By Tarik El-Bashir
Washington Post Staff Writer
Tuesday, March 17, 2009
ATLANTA, March 16 -- The Washington Capitals have put forth a number of weak efforts against opponents who are significantly behind them in the standings.
But they might have sunk to a new low during Monday's 5-1 loss to the Atlanta Thrashers, a team that began the night with 30 fewer points than Washington and did not have leading scorer Ilya Kovalchuk.
The score sheet suggests the Capitals were simply shut down by a dominant performance by Thrashers goalie Kari Lehtonen, who made 49 saves. But that's not how Capitals Coach Bruce Boudreau saw things on a night when the Thrashers opened a 4-0 edge and chased José Theodore from the net.
"Kari Lehtonen was great all game," Boudreau said. "But we were still really bad in the first two periods. We did everything wrong that a team could do."
Boudreau, as usual, was blunt as he ticked off his team's deficiencies:
Two hits in the first period and a meager eight for the game.
A 29 percent success rate on faceoffs through two periods.
A penalty kill that did not pressure the puck.
An attack that was content to fire shots from the perimeter.
Those are all indications of a team that did not play with enough effort or passion.
"It was a lot of effort issues," Boudreau said.
But of all the things that dragged the Southeast Division-leading Capitals down to the level of their opponent on Monday, what annoyed Boudreau most was his players' continued unwillingness to go to the front of the net and disrupt Lehtonen. As good as Lehtonen was, he saw most of the attempts and was seldom forced to move side-to-side. He also did not face many quality second chances.
"Among the things we talked about between the second and third [periods] was that we're not going to score on this guy tonight unless someone goes to the front of the net," Boudreau said. "If you look at our past few games we're getting all pretty goals and power-play goals. But nobody's willing to get dirty. Until we learn to get dirty and get in front of the net, the guys who are stuck on 'X' amount of goals are going to stay stuck on 'X' amount of goals."
Indications of another forgettable night in Atlanta -- the Thrashers throttled the Capitals here, 7-4, on opening night -- came early in front of a sparse crowd at Philips Arena.
Colby Armstrong scored for the Thrashers first when his shot took a fortuitous bounce off defenseman Shaone Morrisonn's skate 10 minutes 13 seconds in. But at least three Capitals could have prevented the play from happening. Thrashers center Rich Peverley skated through Tom Poti, Alex Ovechkin and Viktor Kozlov before backhanding the puck off Theodore's pad. The rebound came out to Armstrong, who was causing a ruckus in front of the net.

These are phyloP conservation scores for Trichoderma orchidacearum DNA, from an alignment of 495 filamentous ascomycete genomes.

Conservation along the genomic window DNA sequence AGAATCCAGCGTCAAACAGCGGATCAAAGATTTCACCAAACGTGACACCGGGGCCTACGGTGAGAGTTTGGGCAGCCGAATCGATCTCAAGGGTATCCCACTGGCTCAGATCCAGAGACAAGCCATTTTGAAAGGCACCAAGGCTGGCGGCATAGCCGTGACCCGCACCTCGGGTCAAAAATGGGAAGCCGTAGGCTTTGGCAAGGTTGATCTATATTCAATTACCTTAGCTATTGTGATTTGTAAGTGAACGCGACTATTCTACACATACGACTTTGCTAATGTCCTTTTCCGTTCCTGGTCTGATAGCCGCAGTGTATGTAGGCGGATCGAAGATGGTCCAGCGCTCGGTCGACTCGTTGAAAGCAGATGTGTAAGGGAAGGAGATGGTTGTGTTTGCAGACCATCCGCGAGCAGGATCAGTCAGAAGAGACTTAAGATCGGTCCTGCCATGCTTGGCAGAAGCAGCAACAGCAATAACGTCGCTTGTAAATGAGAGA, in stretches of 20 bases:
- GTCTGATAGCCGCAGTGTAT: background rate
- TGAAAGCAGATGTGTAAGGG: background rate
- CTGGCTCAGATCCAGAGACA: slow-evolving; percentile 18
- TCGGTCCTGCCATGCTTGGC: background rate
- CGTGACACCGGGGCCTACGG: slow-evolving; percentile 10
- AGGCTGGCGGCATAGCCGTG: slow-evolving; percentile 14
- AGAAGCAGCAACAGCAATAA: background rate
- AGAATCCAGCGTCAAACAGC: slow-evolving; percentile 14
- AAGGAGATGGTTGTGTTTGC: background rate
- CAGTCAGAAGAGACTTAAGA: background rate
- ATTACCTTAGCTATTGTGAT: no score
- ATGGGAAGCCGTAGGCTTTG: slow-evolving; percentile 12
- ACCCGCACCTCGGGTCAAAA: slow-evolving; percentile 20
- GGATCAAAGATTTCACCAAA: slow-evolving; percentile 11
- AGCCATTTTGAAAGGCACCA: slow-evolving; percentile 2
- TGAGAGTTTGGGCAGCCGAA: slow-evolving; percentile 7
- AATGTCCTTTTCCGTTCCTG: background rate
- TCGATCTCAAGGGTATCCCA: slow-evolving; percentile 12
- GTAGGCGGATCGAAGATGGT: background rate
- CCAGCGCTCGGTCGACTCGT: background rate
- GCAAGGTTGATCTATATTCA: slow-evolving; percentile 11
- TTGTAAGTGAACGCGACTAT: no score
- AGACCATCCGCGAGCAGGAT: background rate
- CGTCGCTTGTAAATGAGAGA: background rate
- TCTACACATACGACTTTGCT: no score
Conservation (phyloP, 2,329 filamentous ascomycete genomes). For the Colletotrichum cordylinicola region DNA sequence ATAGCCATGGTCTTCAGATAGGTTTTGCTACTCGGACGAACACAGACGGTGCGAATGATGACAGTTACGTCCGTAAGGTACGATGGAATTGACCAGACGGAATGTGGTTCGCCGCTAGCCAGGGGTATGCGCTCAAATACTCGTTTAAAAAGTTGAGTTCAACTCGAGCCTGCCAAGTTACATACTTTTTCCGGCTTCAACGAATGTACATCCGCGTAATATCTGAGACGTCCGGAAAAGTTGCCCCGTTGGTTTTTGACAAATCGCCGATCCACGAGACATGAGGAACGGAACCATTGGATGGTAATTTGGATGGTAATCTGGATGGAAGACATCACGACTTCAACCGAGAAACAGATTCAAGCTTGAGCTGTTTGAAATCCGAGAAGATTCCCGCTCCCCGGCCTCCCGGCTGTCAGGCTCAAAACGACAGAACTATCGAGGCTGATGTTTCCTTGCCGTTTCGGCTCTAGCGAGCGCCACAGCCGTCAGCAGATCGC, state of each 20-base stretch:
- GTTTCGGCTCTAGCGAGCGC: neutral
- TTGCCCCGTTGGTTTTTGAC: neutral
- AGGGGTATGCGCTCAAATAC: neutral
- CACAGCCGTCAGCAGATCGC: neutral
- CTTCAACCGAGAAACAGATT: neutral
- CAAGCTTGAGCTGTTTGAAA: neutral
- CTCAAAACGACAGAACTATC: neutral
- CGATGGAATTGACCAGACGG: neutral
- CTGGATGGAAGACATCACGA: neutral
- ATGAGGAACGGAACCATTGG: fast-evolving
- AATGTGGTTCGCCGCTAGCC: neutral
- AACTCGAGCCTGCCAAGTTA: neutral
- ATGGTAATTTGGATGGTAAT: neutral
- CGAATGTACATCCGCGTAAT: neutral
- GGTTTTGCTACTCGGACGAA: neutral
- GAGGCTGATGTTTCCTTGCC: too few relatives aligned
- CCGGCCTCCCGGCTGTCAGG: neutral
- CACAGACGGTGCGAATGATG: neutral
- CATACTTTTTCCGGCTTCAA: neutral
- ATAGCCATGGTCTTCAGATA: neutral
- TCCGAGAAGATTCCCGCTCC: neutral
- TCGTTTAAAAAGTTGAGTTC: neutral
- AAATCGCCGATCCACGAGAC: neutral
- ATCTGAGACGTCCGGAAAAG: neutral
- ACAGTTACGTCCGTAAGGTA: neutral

Atlanta's next three goals -- by Slava Kozlov, Anssi Salmela and Tobias Enstrom -- all victimized a Capitals' penalty-kill unit that failed to pressure the puck carrier and clear the zone when the opportunity presented itself. As a result, Theodore was replaced with rookie Simeon Varlamov.
Boudreau defended Theodore, whom he named the starter for Tuesday's game in Sunrise, Fla. Theodore faced 19 shots.
"I'm sick and tired of him bailing our team out and him not getting the support that he deserves," Boudreau said. "You look at his goals against or save percentage and you say it should be better. But when you have to stop goals like that first goal [where] four guys just waved their stick at the guy, what are you supposed to do?"
Ovechkin entered the game with 16 career goals in 16 games against Lehtonen (his most against any goalie) and 23 goals against the Thrashers (his most against any opponent). But Lehtonen stopped him 10 times.
The Capitals launched 20 shots on Lehtonen in the third period, but again few came on rebounds. One of the few that did was poked in by Eric Fehr with 1:15 remaining in a game that had been decided.
Despite the ugly defeat, Monday night was a victory for one Capitals defenseman. Brian Pothier made his return to the NHL, more than 14 months after a concussion -- its lingering effects almost costing him his career.
Pothier played 16:51, took three shots and improved steadily throughout the night. He was, however, in the penalty box for hooking when Kozlov scored and contributed to a penalty that his partner John Erskine was forced to take. "I thought he was really tentative in the first period and was doing way more watching than he was skating," Boudreau said of Pothier. "But he got a little better as the game went on. But it's his first game in 14 months, so I'm not going to hold him too accountable."
Capitals Notes: Mike Green and Sergei Fedorov missed the game with the flu. Donald Brashear was sidelined with a sprained knee.